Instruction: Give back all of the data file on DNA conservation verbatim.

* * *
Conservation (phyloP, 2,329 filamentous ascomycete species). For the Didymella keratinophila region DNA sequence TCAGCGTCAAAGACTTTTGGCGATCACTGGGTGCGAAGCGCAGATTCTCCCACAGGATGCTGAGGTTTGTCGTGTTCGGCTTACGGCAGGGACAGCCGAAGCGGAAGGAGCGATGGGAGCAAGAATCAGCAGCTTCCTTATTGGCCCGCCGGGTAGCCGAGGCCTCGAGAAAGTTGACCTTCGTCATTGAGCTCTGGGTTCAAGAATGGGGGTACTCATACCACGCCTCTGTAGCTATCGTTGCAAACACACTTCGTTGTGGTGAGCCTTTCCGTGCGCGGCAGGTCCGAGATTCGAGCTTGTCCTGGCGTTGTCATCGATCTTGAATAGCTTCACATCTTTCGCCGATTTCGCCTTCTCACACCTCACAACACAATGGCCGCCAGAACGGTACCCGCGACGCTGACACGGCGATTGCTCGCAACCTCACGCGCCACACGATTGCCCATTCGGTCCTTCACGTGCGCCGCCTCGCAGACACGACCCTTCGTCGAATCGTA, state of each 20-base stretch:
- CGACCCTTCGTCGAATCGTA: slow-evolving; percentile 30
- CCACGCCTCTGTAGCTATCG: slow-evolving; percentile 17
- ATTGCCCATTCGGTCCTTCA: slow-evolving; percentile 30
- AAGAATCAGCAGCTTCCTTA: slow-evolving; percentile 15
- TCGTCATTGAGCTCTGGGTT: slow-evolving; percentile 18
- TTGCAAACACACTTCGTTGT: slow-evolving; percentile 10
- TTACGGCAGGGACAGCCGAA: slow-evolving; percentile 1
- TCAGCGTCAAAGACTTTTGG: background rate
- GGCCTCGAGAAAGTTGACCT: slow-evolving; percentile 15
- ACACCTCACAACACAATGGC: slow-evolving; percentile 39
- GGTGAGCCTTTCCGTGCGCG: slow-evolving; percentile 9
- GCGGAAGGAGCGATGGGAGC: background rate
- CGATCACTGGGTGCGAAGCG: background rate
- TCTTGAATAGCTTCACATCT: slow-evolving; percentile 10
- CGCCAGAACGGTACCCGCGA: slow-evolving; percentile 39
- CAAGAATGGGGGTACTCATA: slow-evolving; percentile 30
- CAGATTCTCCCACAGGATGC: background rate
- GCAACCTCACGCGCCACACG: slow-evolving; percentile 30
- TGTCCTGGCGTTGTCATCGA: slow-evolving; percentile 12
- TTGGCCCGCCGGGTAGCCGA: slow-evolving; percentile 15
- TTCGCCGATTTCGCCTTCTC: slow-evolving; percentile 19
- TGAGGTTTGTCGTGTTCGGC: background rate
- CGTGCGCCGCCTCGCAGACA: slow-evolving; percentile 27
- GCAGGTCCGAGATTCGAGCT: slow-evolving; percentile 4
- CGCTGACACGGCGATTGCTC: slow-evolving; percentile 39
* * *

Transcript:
Conservation (phyloP, 2,329 filamentous ascomycete species). For the Didymella keratinophila region DNA sequence TCAGCGTCAAAGACTTTTGGCGATCACTGGGTGCGAAGCGCAGATTCTCCCACAGGATGCTGAGGTTTGTCGTGTTCGGCTTACGGCAGGGACAGCCGAAGCGGAAGGAGCGATGGGAGCAAGAATCAGCAGCTTCCTTATTGGCCCGCCGGGTAGCCGAGGCCTCGAGAAAGTTGACCTTCGTCATTGAGCTCTGGGTTCAAGAATGGGGGTACTCATACCACGCCTCTGTAGCTATCGTTGCAAACACACTTCGTTGTGGTGAGCCTTTCCGTGCGCGGCAGGTCCGAGATTCGAGCTTGTCCTGGCGTTGTCATCGATCTTGAATAGCTTCACATCTTTCGCCGATTTCGCCTTCTCACACCTCACAACACAATGGCCGCCAGAACGGTACCCGCGACGCTGACACGGCGATTGCTCGCAACCTCACGCGCCACACGATTGCCCATTCGGTCCTTCACGTGCGCCGCCTCGCAGACACGACCCTTCGTCGAATCGTA, state of each 20-base stretch:
- CGACCCTTCGTCGAATCGTA: slow-evolving; percentile 30
- CCACGCCTCTGTAGCTATCG: slow-evolving; percentile 17
- ATTGCCCATTCGGTCCTTCA: slow-evolving; percentile 30
- AAGAATCAGCAGCTTCCTTA: slow-evolving; percentile 15
- TCGTCATTGAGCTCTGGGTT: slow-evolving; percentile 18
- TTGCAAACACACTTCGTTGT: slow-evolving; percentile 10
- TTACGGCAGGGACAGCCGAA: slow-evolving; percentile 1
- TCAGCGTCAAAGACTTTTGG: background rate
- GGCCTCGAGAAAGTTGACCT: slow-evolving; percentile 15
- ACACCTCACAACACAATGGC: slow-evolving; percentile 39
- GGTGAGCCTTTCCGTGCGCG: slow-evolving; percentile 9
- GCGGAAGGAGCGATGGGAGC: background rate
- CGATCACTGGGTGCGAAGCG: background rate
- TCTTGAATAGCTTCACATCT: slow-evolving; percentile 10
- CGCCAGAACGGTACCCGCGA: slow-evolving; percentile 39
- CAAGAATGGGGGTACTCATA: slow-evolving; percentile 30
- CAGATTCTCCCACAGGATGC: background rate
- GCAACCTCACGCGCCACACG: slow-evolving; percentile 30
- TGTCCTGGCGTTGTCATCGA: slow-evolving; percentile 12
- TTGGCCCGCCGGGTAGCCGA: slow-evolving; percentile 15
- TTCGCCGATTTCGCCTTCTC: slow-evolving; percentile 19
- TGAGGTTTGTCGTGTTCGGC: background rate
- CGTGCGCCGCCTCGCAGACA: slow-evolving; percentile 27
- GCAGGTCCGAGATTCGAGCT: slow-evolving; percentile 4
- CGCTGACACGGCGATTGCTC: slow-evolving; percentile 39